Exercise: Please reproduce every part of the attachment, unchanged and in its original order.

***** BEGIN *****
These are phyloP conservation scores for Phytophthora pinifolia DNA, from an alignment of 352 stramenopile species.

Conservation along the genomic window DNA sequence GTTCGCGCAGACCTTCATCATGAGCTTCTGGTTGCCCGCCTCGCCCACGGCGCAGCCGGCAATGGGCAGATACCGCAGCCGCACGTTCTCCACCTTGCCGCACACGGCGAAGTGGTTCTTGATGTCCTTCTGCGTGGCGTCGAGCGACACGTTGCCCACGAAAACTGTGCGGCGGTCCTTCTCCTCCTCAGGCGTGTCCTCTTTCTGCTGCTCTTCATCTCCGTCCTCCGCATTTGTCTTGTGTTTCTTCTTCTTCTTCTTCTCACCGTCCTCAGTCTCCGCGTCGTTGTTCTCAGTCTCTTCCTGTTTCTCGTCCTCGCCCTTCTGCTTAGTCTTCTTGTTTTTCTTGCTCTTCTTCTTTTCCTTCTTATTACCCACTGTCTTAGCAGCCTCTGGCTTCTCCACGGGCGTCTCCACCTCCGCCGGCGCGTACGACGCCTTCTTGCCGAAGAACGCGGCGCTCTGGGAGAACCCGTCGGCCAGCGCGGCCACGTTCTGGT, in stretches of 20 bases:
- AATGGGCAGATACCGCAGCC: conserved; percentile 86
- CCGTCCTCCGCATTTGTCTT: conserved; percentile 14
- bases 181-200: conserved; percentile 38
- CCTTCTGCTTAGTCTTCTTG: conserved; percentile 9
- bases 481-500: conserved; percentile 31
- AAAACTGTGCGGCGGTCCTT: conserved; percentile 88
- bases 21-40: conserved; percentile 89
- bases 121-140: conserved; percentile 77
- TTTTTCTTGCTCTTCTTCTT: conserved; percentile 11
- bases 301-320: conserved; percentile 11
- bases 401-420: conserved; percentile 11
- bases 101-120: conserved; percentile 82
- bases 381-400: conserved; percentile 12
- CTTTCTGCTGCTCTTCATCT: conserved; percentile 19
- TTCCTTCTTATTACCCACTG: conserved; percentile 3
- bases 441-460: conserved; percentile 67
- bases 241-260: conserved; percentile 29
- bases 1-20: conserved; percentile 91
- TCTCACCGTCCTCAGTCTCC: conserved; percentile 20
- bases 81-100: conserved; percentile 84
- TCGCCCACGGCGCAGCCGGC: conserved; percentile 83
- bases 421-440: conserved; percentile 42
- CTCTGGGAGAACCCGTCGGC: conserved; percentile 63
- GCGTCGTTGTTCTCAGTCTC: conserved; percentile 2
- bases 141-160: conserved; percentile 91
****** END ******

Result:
These are phyloP conservation scores for Phytophthora pinifolia DNA, from an alignment of 352 stramenopile species.

Conservation along the genomic window DNA sequence GTTCGCGCAGACCTTCATCATGAGCTTCTGGTTGCCCGCCTCGCCCACGGCGCAGCCGGCAATGGGCAGATACCGCAGCCGCACGTTCTCCACCTTGCCGCACACGGCGAAGTGGTTCTTGATGTCCTTCTGCGTGGCGTCGAGCGACACGTTGCCCACGAAAACTGTGCGGCGGTCCTTCTCCTCCTCAGGCGTGTCCTCTTTCTGCTGCTCTTCATCTCCGTCCTCCGCATTTGTCTTGTGTTTCTTCTTCTTCTTCTTCTCACCGTCCTCAGTCTCCGCGTCGTTGTTCTCAGTCTCTTCCTGTTTCTCGTCCTCGCCCTTCTGCTTAGTCTTCTTGTTTTTCTTGCTCTTCTTCTTTTCCTTCTTATTACCCACTGTCTTAGCAGCCTCTGGCTTCTCCACGGGCGTCTCCACCTCCGCCGGCGCGTACGACGCCTTCTTGCCGAAGAACGCGGCGCTCTGGGAGAACCCGTCGGCCAGCGCGGCCACGTTCTGGT, in stretches of 20 bases:
- AATGGGCAGATACCGCAGCC: conserved; percentile 86
- CCGTCCTCCGCATTTGTCTT: conserved; percentile 14
- bases 181-200: conserved; percentile 38
- CCTTCTGCTTAGTCTTCTTG: conserved; percentile 9
- bases 481-500: conserved; percentile 31
- AAAACTGTGCGGCGGTCCTT: conserved; percentile 88
- bases 21-40: conserved; percentile 89
- bases 121-140: conserved; percentile 77
- TTTTTCTTGCTCTTCTTCTT: conserved; percentile 11
- bases 301-320: conserved; percentile 11
- bases 401-420: conserved; percentile 11
- bases 101-120: conserved; percentile 82
- bases 381-400: conserved; percentile 12
- CTTTCTGCTGCTCTTCATCT: conserved; percentile 19
- TTCCTTCTTATTACCCACTG: conserved; percentile 3
- bases 441-460: conserved; percentile 67
- bases 241-260: conserved; percentile 29
- bases 1-20: conserved; percentile 91
- TCTCACCGTCCTCAGTCTCC: conserved; percentile 20
- bases 81-100: conserved; percentile 84
- TCGCCCACGGCGCAGCCGGC: conserved; percentile 83
- bases 421-440: conserved; percentile 42
- CTCTGGGAGAACCCGTCGGC: conserved; percentile 63
- GCGTCGTTGTTCTCAGTCTC: conserved; percentile 2
- bases 141-160: conserved; percentile 91